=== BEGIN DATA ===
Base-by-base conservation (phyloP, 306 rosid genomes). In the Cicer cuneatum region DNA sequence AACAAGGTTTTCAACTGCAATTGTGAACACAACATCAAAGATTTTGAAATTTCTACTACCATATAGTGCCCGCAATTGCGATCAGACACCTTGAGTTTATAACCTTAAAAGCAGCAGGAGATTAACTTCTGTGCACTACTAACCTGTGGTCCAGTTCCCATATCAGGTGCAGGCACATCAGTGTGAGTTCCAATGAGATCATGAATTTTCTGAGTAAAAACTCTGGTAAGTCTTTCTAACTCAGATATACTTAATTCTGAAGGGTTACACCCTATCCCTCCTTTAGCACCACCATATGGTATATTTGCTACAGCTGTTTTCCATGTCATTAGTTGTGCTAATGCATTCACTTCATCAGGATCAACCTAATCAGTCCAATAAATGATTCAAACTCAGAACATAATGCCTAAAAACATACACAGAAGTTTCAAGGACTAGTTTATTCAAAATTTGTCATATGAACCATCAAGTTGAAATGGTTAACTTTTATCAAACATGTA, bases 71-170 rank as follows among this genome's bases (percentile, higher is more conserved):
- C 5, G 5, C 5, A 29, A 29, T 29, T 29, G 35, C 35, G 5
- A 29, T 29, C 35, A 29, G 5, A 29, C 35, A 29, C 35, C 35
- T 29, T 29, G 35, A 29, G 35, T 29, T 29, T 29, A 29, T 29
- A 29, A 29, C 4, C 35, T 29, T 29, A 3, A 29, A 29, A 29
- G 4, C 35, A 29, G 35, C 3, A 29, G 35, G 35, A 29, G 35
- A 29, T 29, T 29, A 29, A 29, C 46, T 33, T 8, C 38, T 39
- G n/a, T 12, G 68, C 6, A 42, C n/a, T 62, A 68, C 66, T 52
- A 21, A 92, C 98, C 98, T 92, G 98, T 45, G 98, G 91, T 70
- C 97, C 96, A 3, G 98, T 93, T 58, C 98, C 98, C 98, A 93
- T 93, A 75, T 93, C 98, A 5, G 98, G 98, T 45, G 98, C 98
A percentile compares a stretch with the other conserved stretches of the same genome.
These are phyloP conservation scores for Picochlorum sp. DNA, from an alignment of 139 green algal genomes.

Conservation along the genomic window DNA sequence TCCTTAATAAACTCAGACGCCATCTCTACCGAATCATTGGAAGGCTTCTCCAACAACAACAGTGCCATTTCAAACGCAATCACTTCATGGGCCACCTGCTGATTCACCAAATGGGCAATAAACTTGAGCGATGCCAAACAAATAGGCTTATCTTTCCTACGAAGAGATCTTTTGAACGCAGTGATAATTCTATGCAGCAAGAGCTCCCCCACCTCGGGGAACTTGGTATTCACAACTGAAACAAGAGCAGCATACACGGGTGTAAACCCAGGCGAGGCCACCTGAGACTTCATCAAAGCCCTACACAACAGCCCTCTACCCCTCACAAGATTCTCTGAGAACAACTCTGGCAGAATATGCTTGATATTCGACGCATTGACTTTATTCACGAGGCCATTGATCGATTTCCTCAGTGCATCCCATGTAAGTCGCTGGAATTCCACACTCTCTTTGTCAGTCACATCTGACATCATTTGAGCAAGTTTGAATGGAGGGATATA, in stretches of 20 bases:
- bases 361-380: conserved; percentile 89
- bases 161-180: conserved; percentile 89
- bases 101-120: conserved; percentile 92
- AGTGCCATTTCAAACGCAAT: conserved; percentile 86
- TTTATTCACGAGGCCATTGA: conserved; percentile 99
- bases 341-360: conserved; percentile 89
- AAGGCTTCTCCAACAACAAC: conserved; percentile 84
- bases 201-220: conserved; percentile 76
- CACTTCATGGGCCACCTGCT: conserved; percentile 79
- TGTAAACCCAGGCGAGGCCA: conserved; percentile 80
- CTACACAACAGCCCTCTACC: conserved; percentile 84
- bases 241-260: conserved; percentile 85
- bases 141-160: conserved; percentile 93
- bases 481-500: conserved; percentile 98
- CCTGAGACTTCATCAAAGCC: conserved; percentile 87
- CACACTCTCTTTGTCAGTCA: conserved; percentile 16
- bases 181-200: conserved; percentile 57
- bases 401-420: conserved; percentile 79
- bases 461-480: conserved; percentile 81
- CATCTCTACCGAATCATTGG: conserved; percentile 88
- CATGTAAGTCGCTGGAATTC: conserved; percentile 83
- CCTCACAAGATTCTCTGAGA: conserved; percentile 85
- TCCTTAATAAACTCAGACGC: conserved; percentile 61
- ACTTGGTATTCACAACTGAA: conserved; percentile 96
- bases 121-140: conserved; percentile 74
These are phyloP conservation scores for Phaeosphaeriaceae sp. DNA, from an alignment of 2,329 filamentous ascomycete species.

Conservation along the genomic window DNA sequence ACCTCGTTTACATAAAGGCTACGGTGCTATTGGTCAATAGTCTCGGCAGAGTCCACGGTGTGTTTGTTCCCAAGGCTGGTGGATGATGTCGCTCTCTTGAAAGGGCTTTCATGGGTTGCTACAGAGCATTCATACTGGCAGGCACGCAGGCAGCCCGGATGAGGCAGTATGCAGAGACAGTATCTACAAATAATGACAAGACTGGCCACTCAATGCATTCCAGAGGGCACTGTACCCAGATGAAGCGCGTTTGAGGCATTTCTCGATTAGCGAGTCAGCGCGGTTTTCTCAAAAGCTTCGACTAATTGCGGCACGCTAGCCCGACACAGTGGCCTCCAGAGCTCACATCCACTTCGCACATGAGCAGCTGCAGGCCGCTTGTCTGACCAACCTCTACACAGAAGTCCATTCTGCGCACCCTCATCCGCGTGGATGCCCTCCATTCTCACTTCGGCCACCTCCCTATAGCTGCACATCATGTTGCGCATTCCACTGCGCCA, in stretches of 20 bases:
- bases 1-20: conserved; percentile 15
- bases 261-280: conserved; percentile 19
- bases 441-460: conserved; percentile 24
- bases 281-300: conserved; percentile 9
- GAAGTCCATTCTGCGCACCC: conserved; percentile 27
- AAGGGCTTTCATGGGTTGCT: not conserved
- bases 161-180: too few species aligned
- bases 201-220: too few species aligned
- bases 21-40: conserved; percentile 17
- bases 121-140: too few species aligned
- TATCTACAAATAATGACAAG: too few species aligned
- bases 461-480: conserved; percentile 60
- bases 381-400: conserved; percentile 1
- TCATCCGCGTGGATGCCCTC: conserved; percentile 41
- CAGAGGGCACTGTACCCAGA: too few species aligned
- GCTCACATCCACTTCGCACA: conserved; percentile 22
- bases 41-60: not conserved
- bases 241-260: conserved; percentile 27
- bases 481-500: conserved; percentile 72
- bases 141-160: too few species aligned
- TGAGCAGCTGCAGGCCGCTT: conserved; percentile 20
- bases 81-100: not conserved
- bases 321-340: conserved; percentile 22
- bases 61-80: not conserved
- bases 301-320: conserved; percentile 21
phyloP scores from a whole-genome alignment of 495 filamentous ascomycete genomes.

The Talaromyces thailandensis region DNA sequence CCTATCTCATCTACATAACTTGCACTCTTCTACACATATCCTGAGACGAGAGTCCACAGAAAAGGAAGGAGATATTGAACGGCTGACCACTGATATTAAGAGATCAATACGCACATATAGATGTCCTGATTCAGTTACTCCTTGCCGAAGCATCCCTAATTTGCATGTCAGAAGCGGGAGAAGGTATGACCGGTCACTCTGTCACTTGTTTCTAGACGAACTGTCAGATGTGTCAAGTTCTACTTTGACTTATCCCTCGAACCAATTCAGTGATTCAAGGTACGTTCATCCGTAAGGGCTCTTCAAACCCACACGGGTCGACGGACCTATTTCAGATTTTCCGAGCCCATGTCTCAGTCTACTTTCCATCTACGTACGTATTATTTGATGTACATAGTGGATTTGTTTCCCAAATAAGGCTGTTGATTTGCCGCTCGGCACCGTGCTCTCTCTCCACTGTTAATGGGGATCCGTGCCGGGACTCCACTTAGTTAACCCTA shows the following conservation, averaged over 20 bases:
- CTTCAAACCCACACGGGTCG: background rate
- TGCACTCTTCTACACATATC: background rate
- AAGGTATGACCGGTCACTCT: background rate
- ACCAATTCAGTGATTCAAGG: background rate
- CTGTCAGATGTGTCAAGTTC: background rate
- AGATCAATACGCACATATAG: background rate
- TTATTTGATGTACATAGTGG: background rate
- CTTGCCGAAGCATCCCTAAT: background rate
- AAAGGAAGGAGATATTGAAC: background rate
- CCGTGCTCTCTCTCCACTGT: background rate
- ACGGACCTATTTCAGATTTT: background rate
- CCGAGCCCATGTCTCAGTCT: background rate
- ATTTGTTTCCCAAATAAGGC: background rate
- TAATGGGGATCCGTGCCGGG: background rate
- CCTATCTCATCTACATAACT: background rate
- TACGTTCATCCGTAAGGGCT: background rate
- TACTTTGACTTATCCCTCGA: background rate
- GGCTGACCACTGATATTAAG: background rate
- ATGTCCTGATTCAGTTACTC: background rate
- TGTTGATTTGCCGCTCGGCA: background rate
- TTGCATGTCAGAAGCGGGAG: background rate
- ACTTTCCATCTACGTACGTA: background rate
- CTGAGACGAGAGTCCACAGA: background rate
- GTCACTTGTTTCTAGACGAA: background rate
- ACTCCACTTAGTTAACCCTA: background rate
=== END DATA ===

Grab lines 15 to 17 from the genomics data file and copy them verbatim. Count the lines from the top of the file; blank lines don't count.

- bases 361-380: conserved; percentile 89
- bases 161-180: conserved; percentile 89
- bases 101-120: conserved; percentile 92